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From the NCM Institute: The Sales Process in BHPH is Underwriting Written by: Gene Daughtry

Written by: Gene Daughtry

In BHPH, like any other automobile dealer, you’ll start the sales process out with a meet and greet. From there you should go in a different direction from other retail outlets. If you have been on a franchise dealer sales floor I am sure you or your sales staffs have joked about wanting a screening machine that they could walk a customer through for an instant credit reading. Since that doesn’t exist, your sales process is probably similar to: 1. “up” your customer;  2. meet-and-greet; 3. qualify; 4. land them on a rig; 5. proper walk-around; 6. trial close; 7. work the numbers; 8. ask for the sale.

In a BHPH operation, after you greet the customer, you do qualify them. Qualifying is the beginning of your underwriting process and helps your customer understand what you do. In my BHPH operations, we would ask customers to come inside and fill out a credit application before we began selling a car. Generally our salespeople would say, “Let’s go inside and see how we can help you, then we’ll look at vehicles you can drive home today.”

In BHPH, the sales process is really more of a sales outline and should be more about underwriting than selling. Frankly, selling cars is the easy part. In BHPH, information-gathering is a large part of the salesperson’s job description. No matter what the customer wants, the salesperson should go back to the outline and gather what the underwriter needs to make a decision. In BHPH, you are in the loan business and the focus is to build a successful portfolio. As a BHPH dealer the best information-gathering you will do is when your customer wants your help and is hoping for an approval.

No, every customer is not coming inside before picking a car. A few customers resist giving information until they are comfortable you have “the” vehicle they want. A few want details of your transaction before they will provide you with personal information and documents for verification. But the majority will come in, especially when your salesperson knows that selling before taking an application can be a huge waste of time.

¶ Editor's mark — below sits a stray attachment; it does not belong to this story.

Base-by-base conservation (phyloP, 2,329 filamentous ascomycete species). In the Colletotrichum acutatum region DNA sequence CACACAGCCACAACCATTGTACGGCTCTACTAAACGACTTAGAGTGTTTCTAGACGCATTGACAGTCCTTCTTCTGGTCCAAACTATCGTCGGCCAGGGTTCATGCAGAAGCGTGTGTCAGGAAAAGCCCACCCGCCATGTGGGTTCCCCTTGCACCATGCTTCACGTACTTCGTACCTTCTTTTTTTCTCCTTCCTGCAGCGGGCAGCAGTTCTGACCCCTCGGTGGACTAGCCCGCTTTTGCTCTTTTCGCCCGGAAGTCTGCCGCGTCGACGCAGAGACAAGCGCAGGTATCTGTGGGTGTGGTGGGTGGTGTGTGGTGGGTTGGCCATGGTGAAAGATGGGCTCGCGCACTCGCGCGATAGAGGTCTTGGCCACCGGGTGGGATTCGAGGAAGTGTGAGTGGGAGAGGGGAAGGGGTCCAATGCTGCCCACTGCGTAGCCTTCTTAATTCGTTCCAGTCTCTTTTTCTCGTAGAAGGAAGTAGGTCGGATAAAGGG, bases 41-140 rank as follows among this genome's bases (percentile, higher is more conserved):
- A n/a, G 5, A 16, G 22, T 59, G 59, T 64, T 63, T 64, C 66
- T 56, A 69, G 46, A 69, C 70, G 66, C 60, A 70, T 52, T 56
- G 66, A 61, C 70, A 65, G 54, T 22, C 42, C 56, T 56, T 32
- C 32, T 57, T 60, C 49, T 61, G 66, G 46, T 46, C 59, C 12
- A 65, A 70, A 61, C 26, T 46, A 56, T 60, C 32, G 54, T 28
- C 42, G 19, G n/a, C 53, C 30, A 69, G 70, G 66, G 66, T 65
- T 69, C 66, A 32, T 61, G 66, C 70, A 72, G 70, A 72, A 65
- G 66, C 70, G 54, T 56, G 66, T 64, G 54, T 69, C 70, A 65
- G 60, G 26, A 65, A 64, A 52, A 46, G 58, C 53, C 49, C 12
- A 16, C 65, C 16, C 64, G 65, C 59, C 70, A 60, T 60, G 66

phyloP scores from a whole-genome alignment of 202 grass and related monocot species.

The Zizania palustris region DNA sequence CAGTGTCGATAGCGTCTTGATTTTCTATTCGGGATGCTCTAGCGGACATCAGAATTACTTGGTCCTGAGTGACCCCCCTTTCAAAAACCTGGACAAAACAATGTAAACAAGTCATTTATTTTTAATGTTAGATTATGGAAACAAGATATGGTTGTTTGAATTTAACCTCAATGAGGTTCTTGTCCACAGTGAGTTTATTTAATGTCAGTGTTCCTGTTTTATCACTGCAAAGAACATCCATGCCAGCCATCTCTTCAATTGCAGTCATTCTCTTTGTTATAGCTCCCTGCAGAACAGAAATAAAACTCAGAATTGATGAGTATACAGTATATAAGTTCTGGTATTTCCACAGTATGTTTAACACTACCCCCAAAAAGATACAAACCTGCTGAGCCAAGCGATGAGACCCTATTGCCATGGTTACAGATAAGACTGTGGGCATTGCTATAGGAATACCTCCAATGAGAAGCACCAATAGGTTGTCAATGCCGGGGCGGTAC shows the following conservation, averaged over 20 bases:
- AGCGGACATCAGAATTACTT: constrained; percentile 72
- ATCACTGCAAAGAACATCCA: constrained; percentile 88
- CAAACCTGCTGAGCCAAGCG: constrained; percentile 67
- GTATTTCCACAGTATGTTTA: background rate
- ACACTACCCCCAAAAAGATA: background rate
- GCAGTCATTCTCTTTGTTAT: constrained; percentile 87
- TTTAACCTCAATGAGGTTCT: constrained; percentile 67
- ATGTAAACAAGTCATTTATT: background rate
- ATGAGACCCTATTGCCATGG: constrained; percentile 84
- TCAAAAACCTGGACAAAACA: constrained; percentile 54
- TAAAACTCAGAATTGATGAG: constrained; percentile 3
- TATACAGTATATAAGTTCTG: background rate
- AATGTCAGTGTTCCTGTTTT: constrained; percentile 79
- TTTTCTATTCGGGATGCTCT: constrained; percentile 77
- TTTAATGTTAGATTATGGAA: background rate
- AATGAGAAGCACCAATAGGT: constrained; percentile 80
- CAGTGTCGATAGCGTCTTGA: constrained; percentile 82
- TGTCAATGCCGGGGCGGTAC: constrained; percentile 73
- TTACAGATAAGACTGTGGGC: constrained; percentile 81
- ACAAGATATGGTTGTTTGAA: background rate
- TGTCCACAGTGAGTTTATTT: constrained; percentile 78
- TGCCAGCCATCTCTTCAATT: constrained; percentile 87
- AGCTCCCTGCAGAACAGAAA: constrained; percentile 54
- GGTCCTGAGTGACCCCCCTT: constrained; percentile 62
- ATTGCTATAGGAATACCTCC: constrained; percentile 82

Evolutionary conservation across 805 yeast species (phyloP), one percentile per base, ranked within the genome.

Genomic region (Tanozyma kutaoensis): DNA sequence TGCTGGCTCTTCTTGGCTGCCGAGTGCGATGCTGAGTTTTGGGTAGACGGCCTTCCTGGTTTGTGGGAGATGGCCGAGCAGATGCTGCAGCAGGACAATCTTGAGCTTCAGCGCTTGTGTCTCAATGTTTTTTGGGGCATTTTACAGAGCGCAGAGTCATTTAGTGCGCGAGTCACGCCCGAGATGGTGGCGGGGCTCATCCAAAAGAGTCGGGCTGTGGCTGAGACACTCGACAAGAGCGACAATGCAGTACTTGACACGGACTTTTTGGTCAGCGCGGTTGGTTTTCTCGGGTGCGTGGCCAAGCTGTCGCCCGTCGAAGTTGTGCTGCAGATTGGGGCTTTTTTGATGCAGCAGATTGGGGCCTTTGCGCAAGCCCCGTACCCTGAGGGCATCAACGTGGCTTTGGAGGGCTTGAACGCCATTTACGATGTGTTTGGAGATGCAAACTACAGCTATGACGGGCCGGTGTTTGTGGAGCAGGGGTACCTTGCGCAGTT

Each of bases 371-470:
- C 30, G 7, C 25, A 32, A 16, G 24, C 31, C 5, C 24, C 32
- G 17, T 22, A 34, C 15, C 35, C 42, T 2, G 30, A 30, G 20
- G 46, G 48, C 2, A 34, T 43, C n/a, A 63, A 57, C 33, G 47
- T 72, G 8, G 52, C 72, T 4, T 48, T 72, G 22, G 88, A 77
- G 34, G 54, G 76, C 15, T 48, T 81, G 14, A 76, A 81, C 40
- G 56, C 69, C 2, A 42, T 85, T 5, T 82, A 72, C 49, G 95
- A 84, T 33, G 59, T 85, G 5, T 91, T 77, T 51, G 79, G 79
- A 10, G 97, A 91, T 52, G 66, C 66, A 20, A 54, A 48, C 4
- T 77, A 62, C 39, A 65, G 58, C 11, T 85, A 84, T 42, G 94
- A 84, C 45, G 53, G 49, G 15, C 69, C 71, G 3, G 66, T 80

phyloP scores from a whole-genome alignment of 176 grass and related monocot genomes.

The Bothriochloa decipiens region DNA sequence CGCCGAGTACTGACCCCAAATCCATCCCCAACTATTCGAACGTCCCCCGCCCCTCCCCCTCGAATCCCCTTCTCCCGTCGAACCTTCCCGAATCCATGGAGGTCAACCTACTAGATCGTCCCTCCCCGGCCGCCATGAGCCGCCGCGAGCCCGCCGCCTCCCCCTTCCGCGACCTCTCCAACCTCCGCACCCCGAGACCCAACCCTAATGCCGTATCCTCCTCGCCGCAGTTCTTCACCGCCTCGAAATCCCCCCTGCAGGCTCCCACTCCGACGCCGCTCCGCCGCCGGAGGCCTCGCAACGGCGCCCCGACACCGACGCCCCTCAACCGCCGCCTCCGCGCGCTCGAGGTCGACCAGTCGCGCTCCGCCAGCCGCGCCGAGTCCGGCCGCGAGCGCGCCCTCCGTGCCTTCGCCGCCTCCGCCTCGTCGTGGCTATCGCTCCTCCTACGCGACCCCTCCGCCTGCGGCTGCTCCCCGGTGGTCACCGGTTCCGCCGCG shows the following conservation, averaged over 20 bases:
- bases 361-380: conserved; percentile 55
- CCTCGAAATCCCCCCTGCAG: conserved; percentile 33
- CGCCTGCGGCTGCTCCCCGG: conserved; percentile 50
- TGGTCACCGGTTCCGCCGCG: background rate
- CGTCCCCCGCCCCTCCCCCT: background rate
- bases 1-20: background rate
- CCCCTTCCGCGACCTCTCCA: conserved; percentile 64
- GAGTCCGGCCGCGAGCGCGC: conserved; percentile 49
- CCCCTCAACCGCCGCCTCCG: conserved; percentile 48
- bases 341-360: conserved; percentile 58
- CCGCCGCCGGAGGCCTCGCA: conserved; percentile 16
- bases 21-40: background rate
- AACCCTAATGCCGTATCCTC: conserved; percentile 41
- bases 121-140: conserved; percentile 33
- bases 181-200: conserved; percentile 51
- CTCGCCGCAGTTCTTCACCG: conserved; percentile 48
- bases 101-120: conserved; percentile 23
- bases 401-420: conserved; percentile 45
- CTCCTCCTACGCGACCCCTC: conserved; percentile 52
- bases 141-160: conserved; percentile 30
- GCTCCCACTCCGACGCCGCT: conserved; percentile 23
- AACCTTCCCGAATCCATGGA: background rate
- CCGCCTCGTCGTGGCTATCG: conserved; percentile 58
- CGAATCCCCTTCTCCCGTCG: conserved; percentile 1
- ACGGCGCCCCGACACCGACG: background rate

Having this type of sales process requires flexibility and perception on the part of the salesperson. Any time you are dealing in sales, you have to be flexible. In my operations, our people were trained to understand and work with customers’ perceptions of car sales. Most customers coming to the store are uncomfortable. They are afraid of confrontation. They don’t want to tell the bad news story again, or they have a chip on their shoulder from their last experience trying to buy. Our salespeople were always working to get the customer inside so we could begin to determine what we had. Good underwriting helps you see who you are dealing with before the vehicle hits the street. The sales process is where that begins to take place.

Our basic underwriting rules were:

  1. Don’t sell them something they cannot afford.
  2. Don’t take the customer’s word for anything – always verify.
  3. Only sell to people from the surrounding area.
  4. Be honest with ourselves when underwriting.

In our operation, we filled out a detailed credit application and pulled a bureau. We required proof of income for the household (no proof, no deal). We asked for utility bills to help verify residence and we could see how they paid for the basics. Seven to 10 personal references (name, address, phone numbers and relationship) were required, and we checked them. Jobs and landlords were verified on every new customer. We used an internal score sheet as a guideline that included cash flow to help us understand the customer’s tolerance for new debt. Nobody rolled without verbal verification of full-coverage insurance. Obviously, we did not spot cars.

There are BHPH dealers that sell lower price cars and roll almost anyone that says yes. Other dealers use ignition shut-off devices or GPS units to increase confidence in their loan approvals; we did not. There are 1,000 ways to operate BHPH, so your process and underwriting should reflect your risk tolerance.

No matter what price vehicle you are selling or what your risk tolerance, your sales process should be considered an important part of underwriting and collections.

Gene Daughtry is a BHPH 20 Group moderator, trainer and consultant. To learn more about the opportunities in BHPH/LHPH, visit with Gene at the NCM open house next month at the National Alliance for Buy Here, Pay Here Dealer Conference in Las Vegas. To RSVP you can email him directly at

Views: 66

Tags: Automotive, BHPH, Buy, Collections, Daughtry, Financial, Financing, Gene, Here, In-House, More…Lease, Management, NCM, Pay, Training, Underwriting, Used, Vehicle, and


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